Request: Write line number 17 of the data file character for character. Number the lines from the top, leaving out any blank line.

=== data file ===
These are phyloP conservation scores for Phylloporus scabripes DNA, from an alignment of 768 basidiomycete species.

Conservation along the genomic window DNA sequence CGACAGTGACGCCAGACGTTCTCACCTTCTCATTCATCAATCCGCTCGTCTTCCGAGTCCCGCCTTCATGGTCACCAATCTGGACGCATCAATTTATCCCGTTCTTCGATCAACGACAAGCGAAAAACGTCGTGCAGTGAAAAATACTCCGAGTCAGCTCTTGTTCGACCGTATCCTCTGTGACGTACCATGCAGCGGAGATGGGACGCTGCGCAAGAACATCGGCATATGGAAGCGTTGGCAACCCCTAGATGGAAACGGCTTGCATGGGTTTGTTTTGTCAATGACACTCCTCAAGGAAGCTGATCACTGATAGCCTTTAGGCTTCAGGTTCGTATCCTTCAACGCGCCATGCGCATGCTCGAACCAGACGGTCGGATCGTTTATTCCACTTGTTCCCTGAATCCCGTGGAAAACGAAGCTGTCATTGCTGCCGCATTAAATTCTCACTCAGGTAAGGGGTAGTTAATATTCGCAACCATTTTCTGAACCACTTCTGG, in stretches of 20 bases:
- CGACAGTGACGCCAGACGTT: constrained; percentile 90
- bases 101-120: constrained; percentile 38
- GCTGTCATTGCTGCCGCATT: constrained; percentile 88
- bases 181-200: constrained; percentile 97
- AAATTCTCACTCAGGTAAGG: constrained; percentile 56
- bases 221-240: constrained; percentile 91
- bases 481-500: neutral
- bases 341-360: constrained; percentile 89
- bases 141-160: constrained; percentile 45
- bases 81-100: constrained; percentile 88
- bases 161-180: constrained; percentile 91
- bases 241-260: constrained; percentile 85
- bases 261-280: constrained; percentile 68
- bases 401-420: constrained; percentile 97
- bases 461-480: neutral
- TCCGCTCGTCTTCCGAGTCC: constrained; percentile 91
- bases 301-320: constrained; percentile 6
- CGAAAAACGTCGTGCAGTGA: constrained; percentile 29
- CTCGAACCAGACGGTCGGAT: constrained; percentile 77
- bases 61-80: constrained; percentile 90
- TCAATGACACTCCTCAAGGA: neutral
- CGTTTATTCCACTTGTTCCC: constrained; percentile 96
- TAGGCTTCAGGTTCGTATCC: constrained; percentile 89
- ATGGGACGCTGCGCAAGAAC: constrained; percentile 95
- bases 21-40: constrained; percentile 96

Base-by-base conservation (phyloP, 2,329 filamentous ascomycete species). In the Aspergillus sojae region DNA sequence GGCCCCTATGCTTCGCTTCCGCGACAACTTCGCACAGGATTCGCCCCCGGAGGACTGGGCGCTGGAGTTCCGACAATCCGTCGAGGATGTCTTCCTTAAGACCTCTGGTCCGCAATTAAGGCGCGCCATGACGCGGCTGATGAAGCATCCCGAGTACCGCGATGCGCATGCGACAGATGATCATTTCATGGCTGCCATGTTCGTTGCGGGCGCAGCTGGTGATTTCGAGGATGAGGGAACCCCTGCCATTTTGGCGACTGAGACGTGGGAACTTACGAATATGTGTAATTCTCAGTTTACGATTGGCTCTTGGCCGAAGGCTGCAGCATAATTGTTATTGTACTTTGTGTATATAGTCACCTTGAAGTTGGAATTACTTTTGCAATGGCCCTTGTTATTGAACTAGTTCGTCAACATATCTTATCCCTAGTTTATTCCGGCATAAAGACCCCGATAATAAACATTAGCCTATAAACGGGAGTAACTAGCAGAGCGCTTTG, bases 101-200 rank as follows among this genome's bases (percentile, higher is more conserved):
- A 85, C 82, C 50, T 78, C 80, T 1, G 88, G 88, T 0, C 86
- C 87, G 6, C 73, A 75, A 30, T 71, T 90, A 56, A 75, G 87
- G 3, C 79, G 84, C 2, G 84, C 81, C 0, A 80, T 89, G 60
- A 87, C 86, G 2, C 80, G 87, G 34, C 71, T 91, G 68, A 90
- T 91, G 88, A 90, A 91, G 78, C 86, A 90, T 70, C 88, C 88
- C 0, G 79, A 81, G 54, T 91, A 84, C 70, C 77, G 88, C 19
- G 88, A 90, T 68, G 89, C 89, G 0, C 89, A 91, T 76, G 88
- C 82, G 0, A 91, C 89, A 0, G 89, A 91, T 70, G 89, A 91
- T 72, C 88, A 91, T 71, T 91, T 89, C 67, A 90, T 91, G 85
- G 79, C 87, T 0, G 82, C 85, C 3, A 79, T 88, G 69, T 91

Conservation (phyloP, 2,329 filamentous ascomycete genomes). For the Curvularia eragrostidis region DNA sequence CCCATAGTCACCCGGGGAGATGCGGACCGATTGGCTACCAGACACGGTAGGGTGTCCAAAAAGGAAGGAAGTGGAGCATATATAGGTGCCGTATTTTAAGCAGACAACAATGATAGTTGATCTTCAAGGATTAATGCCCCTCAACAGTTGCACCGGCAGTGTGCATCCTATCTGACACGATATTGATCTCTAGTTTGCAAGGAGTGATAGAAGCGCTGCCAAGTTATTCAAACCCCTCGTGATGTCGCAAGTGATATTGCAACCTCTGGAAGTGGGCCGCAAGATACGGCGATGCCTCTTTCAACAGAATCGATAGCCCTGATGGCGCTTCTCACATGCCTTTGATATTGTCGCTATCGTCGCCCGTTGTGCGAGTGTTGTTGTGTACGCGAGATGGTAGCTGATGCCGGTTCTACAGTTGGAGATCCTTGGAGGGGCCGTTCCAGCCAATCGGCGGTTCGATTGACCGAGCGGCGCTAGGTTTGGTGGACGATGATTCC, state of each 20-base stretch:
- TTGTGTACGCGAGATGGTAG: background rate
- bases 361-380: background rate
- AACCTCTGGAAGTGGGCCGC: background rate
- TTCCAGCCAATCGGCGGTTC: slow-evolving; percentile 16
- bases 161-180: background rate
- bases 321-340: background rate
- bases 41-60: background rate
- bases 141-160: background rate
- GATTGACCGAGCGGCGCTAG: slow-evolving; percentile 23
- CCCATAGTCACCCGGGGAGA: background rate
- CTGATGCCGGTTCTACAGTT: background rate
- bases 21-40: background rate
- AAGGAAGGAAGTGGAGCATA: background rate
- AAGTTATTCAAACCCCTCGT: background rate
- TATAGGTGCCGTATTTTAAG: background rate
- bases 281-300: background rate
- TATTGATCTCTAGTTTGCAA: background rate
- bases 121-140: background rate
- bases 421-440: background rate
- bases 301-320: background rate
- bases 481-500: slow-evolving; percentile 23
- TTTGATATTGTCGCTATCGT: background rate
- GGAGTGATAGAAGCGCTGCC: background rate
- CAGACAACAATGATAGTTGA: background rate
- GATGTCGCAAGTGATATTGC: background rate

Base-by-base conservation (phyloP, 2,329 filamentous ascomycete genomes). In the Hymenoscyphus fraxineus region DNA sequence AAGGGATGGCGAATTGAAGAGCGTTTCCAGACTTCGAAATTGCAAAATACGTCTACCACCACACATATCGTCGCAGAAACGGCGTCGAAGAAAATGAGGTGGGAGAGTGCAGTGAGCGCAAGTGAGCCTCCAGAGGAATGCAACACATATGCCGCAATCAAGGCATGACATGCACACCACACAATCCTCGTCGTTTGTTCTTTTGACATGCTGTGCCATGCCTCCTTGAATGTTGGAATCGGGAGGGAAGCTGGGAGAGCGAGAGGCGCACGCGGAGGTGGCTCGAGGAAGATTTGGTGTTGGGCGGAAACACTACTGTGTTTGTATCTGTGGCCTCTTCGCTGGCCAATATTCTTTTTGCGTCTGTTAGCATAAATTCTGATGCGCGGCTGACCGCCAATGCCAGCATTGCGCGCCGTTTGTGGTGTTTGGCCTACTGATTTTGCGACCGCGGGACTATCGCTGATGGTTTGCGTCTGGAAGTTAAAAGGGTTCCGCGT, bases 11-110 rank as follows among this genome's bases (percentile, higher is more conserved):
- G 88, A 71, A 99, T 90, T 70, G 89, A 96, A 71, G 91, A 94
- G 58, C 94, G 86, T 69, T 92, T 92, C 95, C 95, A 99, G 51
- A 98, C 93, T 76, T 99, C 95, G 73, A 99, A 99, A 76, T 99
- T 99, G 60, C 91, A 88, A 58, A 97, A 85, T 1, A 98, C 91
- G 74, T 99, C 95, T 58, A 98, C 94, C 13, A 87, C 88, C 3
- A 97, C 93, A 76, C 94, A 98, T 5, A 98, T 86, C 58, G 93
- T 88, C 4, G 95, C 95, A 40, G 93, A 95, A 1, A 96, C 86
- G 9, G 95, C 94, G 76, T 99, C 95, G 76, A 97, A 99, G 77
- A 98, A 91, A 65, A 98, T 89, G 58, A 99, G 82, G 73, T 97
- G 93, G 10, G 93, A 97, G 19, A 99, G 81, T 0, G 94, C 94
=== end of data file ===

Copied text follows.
- bases 461-480: neutral